We tend to think that when we make our own decisions, we do them fairly. We think that we understand the way our minds work and that we are the ones in control. But psychologists beg to differ. In this summary of Mahzarin R. Banaji and Anthony G. Greenwald book, Blindspot, they are explaining that every decision we make is controlled by hidden biases. These come from our culture, gender, race, religion, and even past experiences that we went through throughout our lives. This blindspot is a place that's hidden inside of our minds and it makes the decisions for us without us being aware. It forms our opinions of others and our reactions to many of the situations that we go through. This book is written to help us be more aware of this fact and how it happens so when the next time comes for us to make a decision; we will have the ability to outsmart ourselves and make decisions that are truly fair.
“In their new book Blindspot: Hidden Biases of Good People authors Mahzarin Banaji and Anthony Greenwal, argue that we are all biased. They don’t come right out and say we are prejudiced; yet they allude to it more and more as the book progresses.”— New York Journal of Books
“Citing the influence of “mindbugs”—ingrained judgments and biases that unconsciously influence behavior—social psychologists Banaji and Greenwald, professors at Harvard and the University of Washington, respectively, provide an accessible and persuasive account of the causes of stereotyping and discrimination. Using numerous tests and data sets, the authors demonstrate that while most Americans are not overtly racist, a majority show implicit preferences for whites versus African-Americans, which can lead to discriminatory treatment of the latter and economic and social disparities.”— Publishers Weekly
“The book’s tone is careful and professorial, though not academic—there’s the occasional joke and exclamation point. Banaji and Greenwald, professors of psychology at Harvard and the University of Washington, respectively, make a point of sticking close to the data.” — The Washington Post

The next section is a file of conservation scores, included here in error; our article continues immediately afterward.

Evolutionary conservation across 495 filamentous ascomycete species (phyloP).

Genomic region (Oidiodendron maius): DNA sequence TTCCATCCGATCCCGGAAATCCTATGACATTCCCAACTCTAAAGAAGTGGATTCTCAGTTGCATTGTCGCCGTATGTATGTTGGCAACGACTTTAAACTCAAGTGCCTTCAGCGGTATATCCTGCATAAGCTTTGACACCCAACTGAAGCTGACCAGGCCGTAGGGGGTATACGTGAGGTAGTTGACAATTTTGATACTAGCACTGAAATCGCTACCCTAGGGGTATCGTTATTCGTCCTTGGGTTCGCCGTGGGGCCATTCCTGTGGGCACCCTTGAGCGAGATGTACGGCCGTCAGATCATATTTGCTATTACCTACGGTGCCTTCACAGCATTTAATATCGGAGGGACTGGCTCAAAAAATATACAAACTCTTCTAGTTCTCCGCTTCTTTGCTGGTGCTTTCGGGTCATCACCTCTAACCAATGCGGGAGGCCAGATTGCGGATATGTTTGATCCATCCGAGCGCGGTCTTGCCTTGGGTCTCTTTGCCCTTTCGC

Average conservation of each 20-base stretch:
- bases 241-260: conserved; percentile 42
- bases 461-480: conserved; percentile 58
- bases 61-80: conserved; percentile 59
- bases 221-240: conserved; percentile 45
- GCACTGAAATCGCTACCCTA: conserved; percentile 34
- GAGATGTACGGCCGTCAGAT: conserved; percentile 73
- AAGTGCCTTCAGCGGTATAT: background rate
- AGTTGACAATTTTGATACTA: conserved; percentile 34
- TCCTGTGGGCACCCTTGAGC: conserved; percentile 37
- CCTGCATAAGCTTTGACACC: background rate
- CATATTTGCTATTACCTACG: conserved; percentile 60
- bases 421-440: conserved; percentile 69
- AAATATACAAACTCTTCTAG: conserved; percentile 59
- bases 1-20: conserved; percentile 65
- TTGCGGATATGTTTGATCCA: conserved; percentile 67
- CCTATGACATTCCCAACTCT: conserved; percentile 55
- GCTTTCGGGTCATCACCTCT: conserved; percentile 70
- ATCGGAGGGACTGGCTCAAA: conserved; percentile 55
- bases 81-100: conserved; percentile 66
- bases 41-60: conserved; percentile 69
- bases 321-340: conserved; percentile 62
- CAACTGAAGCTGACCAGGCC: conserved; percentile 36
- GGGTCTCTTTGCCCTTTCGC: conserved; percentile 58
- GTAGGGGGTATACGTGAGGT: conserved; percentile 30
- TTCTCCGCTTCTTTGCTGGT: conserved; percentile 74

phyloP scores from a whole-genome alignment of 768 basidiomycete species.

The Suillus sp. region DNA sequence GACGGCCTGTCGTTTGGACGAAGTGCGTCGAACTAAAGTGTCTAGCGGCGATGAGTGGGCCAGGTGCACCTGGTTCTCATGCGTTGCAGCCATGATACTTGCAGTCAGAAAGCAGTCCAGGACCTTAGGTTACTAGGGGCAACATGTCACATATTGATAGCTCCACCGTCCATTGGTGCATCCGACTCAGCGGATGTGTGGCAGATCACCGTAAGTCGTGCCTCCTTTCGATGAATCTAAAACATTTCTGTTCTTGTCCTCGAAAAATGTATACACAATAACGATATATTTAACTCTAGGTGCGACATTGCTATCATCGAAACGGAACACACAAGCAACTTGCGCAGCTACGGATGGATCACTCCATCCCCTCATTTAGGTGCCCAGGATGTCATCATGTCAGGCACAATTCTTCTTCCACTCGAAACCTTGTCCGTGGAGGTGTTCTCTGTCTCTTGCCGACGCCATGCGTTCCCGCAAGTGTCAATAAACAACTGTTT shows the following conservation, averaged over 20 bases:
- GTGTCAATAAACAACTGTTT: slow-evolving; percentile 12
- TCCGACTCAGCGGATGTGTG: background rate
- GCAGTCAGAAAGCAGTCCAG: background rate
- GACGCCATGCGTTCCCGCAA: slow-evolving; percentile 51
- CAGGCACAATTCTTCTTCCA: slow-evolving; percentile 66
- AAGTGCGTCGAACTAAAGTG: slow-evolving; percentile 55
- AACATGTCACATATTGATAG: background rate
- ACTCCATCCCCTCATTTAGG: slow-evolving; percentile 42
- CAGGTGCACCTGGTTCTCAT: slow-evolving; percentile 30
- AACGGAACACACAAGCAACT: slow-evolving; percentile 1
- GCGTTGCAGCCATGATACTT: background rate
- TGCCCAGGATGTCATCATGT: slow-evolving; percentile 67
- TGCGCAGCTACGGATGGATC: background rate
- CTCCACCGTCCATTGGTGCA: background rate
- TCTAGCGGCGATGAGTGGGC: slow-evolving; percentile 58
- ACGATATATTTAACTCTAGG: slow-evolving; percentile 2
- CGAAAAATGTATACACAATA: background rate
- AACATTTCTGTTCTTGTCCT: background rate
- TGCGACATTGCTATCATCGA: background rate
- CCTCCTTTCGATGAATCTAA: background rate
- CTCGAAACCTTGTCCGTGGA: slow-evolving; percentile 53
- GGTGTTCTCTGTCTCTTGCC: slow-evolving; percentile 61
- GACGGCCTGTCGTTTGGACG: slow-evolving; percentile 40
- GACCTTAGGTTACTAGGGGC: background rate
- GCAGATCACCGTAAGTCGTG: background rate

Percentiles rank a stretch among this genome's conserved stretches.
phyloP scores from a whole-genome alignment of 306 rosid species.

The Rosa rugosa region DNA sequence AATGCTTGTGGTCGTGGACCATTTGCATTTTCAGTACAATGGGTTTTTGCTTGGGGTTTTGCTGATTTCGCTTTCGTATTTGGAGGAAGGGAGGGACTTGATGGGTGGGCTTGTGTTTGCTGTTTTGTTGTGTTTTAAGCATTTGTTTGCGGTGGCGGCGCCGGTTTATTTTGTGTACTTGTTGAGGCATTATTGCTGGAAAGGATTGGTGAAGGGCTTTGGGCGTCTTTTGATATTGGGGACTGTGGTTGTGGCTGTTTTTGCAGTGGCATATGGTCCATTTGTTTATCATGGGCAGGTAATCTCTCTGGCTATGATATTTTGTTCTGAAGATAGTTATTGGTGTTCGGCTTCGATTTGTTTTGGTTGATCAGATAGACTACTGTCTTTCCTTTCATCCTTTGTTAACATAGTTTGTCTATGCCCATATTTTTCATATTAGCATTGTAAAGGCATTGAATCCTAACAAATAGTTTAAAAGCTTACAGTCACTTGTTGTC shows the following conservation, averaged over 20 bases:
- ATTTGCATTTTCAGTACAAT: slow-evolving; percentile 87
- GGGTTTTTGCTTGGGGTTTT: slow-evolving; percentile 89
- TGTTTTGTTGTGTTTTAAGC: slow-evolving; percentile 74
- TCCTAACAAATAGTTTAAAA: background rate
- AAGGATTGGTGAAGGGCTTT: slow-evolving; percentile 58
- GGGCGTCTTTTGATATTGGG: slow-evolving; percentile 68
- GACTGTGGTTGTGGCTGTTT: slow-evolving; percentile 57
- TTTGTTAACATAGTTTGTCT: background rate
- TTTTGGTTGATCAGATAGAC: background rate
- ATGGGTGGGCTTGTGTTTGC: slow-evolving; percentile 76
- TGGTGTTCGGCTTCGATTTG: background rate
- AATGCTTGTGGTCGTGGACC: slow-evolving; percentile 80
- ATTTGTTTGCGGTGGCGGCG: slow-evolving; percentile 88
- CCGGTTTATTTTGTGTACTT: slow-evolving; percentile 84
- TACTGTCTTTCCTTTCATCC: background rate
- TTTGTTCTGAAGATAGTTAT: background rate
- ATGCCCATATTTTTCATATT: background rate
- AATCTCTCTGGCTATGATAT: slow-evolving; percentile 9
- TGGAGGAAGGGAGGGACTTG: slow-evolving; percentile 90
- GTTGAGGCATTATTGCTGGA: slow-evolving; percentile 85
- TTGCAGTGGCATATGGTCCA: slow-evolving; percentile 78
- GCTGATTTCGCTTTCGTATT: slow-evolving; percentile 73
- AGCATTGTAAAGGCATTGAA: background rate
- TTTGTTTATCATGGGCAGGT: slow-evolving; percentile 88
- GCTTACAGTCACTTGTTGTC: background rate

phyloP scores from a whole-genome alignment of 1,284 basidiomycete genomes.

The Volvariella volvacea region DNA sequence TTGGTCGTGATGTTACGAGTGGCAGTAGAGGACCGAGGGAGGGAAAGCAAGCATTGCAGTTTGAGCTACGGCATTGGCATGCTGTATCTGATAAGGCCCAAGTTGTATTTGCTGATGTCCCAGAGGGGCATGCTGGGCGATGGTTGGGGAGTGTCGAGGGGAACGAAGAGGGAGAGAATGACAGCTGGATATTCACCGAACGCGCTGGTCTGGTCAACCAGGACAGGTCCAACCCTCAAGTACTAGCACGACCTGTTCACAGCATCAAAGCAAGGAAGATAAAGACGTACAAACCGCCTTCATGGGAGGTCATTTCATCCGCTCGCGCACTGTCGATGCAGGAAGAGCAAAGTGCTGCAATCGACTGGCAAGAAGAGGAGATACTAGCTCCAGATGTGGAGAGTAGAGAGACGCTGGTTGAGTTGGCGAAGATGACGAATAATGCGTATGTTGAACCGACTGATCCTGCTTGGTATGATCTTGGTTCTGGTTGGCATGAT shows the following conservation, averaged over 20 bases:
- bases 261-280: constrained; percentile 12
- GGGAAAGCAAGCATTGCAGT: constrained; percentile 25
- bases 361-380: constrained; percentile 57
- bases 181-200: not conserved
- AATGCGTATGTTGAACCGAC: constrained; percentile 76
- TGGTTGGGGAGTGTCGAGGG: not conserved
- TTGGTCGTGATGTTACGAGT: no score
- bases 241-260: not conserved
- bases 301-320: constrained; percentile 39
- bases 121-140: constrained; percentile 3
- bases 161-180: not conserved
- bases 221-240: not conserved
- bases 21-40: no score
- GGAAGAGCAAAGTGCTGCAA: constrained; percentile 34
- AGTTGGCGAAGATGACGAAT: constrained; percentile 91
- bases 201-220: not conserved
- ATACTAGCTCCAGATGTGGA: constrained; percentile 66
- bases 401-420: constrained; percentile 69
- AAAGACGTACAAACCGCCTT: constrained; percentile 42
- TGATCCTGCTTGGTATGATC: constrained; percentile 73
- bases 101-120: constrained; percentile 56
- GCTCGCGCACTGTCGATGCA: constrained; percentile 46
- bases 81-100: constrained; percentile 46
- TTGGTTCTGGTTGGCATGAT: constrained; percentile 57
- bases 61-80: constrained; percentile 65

“In a new book, Blindspot: Hidden Biases of Good People, Banaji and her co-author, Anthony Greenwald, a social psychologist at the University of Washington, turn the conventional way people think about prejudice on its head.” — NPR
“In a brilliant book called Blindspot: Hidden Biases of Good People, Mahzarin Banaji and Anthony Greenwald provide valuable insights about the causes and consequences of unconscious biases. They also provide us with a framework to identify costly blind spots, and with tools to minimize their risks and negative influences.” — Huffington Post
“Whether we know it or not, we all harbor biases against others and even ourselves, according to the authors of Blindspot: Hidden Biases of Good People. But wait, you may be thinking, certainly I’m not prejudiced! Alas, results of research by Mahzarin R. Banaji and Anthony G. Greenwald suggest that even the most egalitarian-minded people can show bias for their “group” over others. This hard-wired prejudice evolved as a means of survival, say Banaji and Greenwald. But in a modern world that now values cooperation over competition, their research is working to find ways to “outsmart the machine” in our heads.”— Books for Better Living